Save the following as demo.lua, make it executable and run it once with echo "Works" | ./demo.lua and once with only ./demo.lua. You’ll see that the second variant waits for input, or appears stuck. Given that we need to support cases like nlua -e "print(10)" - with no stdin input - we need a solution for that.

#!/usr/bin/env -S nvim -l

for line in io.lines() do
  print(line)
end

print("Hello?")

I resorted to using the isatty C function, which I call using LuaJIT’s ffi module:

local ffi = require("ffi")
ffi.cdef[[
  int isatty(int fd);
]]

if ffi.C.isatty(0) == 0 then
  for line in io.lines() do
    print(line) -- later we'll use loadstring
  end
end

On Linux with man pages installed, you can find the documentation for isatty using man 3 isatty.

Command-line arguments

The last piece of the puzzle is parsing and handling the command line arguments. The nvim -l implementation adds all arguments after -l to a arg global variable. See :help lua-args.

With access to the arguments, we can parse them . The parsing logic I ended up with is very rudimentary and would break on unexpected input, but that’s good enough for the use-case. It loops over the arguments and if there is a -e, it assumes the next argument exists and is a string to execute. It assumes all other arguments are file paths.

local i = 1
while i <= #arg do
  local value = arg[i]
  if value == "-e" then
    assert(loadstring(arg[i + 1]))()
    i = i + 2
  else
    local fn, err = loadfile(value)
    if fn then
      local result = fn()
      if result then
        print(result)
      end
    elseif err then
      io.stderr:write(err)
    end
    i = i + 1
  end
end

Final nlua.lua

You can find the full version in my dotfiles. Note that my version uses v instead of nvim. You need to change that if you’re going to copy it.

I think for local-lua-debugger-vscode it would be enough to add that script to your $PATH, but given that luarocks requires Lua interpreters to be in /usr/bin, I added it there.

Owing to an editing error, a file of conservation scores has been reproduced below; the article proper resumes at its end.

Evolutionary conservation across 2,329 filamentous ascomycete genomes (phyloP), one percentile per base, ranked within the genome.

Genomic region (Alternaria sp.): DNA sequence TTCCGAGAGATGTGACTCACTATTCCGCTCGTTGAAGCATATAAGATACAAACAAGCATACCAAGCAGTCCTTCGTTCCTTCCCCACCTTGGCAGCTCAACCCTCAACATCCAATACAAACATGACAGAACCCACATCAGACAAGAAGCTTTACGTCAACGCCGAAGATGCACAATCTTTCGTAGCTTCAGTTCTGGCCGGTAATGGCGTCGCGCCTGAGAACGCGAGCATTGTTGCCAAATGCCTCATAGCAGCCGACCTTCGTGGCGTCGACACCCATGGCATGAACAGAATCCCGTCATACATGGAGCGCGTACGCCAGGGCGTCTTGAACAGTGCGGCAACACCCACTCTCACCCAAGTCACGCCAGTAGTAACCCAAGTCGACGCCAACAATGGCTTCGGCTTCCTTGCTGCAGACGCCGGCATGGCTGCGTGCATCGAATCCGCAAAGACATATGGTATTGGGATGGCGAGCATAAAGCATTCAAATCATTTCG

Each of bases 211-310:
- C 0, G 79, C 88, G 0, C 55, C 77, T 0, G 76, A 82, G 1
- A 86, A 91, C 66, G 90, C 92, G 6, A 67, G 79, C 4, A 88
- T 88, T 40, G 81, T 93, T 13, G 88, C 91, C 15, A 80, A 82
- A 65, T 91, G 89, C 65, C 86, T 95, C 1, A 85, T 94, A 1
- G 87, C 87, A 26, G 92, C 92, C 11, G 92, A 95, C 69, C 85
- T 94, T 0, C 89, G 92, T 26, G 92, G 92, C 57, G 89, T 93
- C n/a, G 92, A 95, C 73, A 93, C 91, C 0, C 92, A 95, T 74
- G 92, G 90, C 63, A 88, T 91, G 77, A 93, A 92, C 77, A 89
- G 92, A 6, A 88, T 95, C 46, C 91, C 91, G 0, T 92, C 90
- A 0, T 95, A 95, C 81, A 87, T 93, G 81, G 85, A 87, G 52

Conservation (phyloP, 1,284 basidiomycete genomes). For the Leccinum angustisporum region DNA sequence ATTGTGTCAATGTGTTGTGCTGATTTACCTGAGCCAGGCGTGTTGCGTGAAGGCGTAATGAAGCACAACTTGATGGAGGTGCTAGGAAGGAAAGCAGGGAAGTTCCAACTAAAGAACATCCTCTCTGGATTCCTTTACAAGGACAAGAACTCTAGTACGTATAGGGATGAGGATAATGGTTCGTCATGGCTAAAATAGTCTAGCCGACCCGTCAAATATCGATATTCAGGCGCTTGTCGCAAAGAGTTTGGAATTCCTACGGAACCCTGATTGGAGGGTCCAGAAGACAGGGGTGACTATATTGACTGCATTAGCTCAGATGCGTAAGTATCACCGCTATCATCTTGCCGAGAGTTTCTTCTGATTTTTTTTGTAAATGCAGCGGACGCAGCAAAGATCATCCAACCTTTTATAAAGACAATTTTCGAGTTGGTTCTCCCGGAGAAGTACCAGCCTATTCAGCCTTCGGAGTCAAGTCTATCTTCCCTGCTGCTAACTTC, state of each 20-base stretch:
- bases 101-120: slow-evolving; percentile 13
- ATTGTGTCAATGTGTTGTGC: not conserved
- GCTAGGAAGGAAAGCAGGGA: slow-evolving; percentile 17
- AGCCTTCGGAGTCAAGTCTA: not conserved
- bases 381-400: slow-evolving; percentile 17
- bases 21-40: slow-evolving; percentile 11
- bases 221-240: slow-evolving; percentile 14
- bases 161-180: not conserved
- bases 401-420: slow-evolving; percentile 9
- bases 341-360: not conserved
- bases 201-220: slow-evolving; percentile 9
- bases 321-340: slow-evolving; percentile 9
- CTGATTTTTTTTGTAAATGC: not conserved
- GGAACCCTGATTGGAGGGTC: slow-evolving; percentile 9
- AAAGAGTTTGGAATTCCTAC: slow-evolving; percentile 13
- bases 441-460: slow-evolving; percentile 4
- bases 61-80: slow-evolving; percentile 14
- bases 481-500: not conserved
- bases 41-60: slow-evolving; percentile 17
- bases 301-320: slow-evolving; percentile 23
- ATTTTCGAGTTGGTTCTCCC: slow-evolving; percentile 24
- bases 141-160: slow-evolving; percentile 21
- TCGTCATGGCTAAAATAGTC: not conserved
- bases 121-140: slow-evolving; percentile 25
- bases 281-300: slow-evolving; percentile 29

To verify if it’s working, run:

  • echo "print(10)" | nlua.lua
  • nlua.lua -e "print(10)"
  • nlua.lua demo.lua

Configure nvim-dap

Now all that’s left is to create a nvim-dap configuration that tells local-lua-debugger-vscode to use nlua.lua as interpreter:

local dap = require("dap")
dap.configurations.lua = {
  {
    name = 'Current file (local-lua-dbg, nlua)',
    type = 'local-lua',
    request = 'launch',
    cwd = '${workspaceFolder}',
    program = {
      lua = 'nlua.lua',
      file = '${file}',
    },
    verbose = true,
    args = {},
  },
}

With this in place, you should be able to debug Lua scripts that use Neovim as interpreter. This is especially useful to debug busted test cases as seen in the appendix.

To debug running Neovim plugins, I recommend using osv because local-lua-debugger doesn’t yet support attaching to a running program.

Appendix

Busted

To run busted test cases in the debugger you’ll need to add the following snippet to the start of the scripts and a dedicated configuration.

if os.getenv("LOCAL_LUA_DEBUGGER_VSCODE") == "1" then
  require("lldebugger").start()
end

See the local-lua-debugger documentation or this issue.

You can also steal from my dotfiles to get a variant that runs only the test case located at the cursor.

Luarocks tips

If you’re going to use this interpreter with Luarocks, I recommend to create a dedicated configuration file, like ~/.luarocks/config-nlua.lua with:

lua_interpreter = "nlua.lua"
lua_version = "5.1"
variables = {
   LUA_INCDIR = "/usr/include/luajit-2.1"
}

To use it, set a LUAROCKS_CONFIG environment variable: LUAROCKS_CONFIG=$HOME/.luarocks/config-nlua.lua If you instead change ~/.luarocks/config-lua5.1.lua it can mess up your regular use of luarocks.